About the author: Lécia Vicente, the Henry Plauché Dart Endowed Assistant Professor of Law at Louisiana State University’s Paul M. Hebert Law Center and Associate of NOVA BHRE.
This post is based on the intervention of Lécia Vicente in the webinar on Corporate Due Diligence in Contract and Company Law organised by the Nova Centre on Business, Human Rights and the Environment with the support of the Portuguese Presidency of the Council of the European Union in partnership with the British Institute of International and Comparative Law, the Portuguese Ombudsman (Provedor de Justiça), the Teaching Business and Human Rights Forum, and NOVA 4 The Globe on the 25th of March 2021.
Question: What would be the implications of a corporate due diligence law internally within the company, namely the duties of directors and the Board. What would be the impact of a corporate due diligence duty on the ongoing conversation about directors’ duties in the context of shareholder value? How would these developments interact?
Well, let me start with this. The COVID-19 health crisis has exposed how some business entities can relatively easily shift their businesses’ negative impacts to other jurisdictions without being held accountable. The COVID-19 crisis has also shown that not all businesses have taken steps to mitigate the crisis’s adverse effects on workers and supply chains. There are many reasons why companies have not taken those steps—possibly a lack of resiliency in the economic infrastructure, insufficient governmental support, or a lack of prioritization of mitigating such negative impacts on third parties. This is an inquiry that avails itself to empirical study.
In this context, I think about the disproportionate impact that business activities have on particular stakeholders such as women, where in many cases women are working moms, heads of households, community organizers quietly filling in the gaps that states are not able to fill. I think about the environment and the negative impacts that climate change has had on states’ economies and the lives of millions of people worldwide, many of them living below the poverty threshold.
If we understand that due diligence is the businesses’ obligation “to take all proportionate and commensurate measures and make efforts within their means to prevent adverse impacts on human rights, the environment or good governance from occurring in their value chains, and to address such impacts when they occur,” as it is outlined in the annex to the European Parliament resolution of March 10, 2021, with recommendations to the Commission on Corporate due diligence and corporate accountability, then the question is: what should board of directors do? And in doing so, what should they prioritize?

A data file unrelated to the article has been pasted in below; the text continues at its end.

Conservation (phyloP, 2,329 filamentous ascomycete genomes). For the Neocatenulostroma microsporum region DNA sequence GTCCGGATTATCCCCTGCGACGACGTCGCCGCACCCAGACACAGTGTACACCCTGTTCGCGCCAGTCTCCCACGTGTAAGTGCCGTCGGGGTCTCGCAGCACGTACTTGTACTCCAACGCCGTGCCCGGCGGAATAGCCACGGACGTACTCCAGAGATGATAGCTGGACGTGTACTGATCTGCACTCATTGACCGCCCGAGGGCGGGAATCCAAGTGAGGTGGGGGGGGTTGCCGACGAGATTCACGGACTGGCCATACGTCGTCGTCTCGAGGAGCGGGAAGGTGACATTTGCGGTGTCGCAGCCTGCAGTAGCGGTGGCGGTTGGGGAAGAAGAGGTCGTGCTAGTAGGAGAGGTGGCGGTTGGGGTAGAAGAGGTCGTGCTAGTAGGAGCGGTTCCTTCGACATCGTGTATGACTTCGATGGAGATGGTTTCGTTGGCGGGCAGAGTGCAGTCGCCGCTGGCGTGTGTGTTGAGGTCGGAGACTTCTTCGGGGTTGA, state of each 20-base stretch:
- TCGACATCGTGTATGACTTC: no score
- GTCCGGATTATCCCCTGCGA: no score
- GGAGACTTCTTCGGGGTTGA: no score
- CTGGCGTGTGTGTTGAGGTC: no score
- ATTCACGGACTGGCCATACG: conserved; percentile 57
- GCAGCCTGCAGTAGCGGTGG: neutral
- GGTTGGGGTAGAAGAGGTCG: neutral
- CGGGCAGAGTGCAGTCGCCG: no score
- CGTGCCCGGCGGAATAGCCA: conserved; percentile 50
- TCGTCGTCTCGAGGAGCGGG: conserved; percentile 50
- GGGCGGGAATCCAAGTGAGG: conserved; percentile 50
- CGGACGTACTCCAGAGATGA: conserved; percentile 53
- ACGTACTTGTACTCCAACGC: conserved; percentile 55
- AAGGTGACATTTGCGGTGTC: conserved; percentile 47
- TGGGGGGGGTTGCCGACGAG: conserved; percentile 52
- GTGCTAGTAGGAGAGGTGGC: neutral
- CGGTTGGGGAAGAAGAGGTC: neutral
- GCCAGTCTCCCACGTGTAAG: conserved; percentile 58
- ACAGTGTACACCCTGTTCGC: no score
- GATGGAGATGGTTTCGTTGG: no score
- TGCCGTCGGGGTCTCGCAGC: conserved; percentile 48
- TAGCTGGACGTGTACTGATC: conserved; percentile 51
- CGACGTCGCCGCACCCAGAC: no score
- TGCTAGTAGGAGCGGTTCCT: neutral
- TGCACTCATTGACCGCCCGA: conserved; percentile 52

I think I would get different answers to these questions depending on what side of the Atlantic I am. However, it is inevitable to think about the scope of the directors’ and officers’ fiduciary duties. Directors’ fiduciary duties consist of two main duties – the duties of care and loyalty. There is also the duty of good faith, which Delaware courts tend to include in the duty of loyalty.
Shareholders hire directors to act in the interests of shareholders. Shareholders are interested in profit maximization. In 1970, Milton Friedman published a piece in the New York Times where he wrote that the managers’ primary responsibility was to the corporation’s owners: the investors. He wrote, “there is one and only one social responsibility of business – to use its resources and engage in activities designed to increase its profits so long as it stays within the rules of the game which is to say, engages in open and free competition without deception fraud.”
However, we live in a post-Milton Friedman world. Directors cannot ignore that the world has changed and that investors want accountability, especially when responding to negative impacts deriving from climate change, supply chains, or discrimination. Investors demand accountability not because that goodwill is an expression of the investors’ own self-interests, as Milton Friedman would put it, but because, ultimately, they understand that businesses, particularly publicly-held corporations, have a political role. If businesses have a political role, then managers’ role can be political too. And if the managers’ role can be political, then making profit may not be the only aspect of the business that managers should consider.
There are recent examples that illustrate the extension of the scope of corporations’ duties of care. For example, on January 29, 2021, the Court of Appeal of the Hague ruled that Shell’s Nigerian subsidiary was liable for the damages caused by oil spills from underground pipelines and an oil well in Nigeria. The plaintiffs were four Nigerian farmers and Friends of the Earth. The court considered Shell Nigeria liable and held that Shell Nigeria and its parent company should build a better warning system in one of the pipelines to detect future leaks and limit environmental damage.